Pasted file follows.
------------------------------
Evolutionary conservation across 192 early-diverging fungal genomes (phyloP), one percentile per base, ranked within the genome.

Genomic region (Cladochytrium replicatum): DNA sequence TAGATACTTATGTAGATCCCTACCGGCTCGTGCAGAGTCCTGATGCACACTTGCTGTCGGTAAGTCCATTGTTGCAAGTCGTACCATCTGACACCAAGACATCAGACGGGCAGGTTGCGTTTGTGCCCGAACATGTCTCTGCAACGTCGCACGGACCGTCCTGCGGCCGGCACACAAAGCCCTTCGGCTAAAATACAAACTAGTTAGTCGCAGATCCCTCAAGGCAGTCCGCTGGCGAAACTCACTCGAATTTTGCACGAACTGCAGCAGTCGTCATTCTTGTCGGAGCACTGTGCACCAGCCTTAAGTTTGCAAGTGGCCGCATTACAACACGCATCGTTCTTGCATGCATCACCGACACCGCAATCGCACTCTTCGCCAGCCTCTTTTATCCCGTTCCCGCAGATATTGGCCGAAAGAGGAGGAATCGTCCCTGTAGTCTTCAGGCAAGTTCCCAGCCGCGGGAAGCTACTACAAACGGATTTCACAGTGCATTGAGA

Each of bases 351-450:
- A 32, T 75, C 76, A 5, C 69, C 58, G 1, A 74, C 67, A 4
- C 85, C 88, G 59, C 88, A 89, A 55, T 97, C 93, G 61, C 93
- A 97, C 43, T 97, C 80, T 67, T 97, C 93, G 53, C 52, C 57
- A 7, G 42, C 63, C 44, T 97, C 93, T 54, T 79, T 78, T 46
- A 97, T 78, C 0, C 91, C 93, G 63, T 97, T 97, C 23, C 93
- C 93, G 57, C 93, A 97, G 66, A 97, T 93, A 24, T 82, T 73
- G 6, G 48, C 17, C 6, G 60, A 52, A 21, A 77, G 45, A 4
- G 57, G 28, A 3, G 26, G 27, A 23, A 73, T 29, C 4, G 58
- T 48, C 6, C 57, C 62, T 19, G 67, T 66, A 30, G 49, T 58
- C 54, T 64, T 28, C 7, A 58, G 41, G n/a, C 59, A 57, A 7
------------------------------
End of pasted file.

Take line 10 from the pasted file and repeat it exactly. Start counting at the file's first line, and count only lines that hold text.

- G 6, G 48, C 17, C 6, G 60, A 52, A 21, A 77, G 45, A 4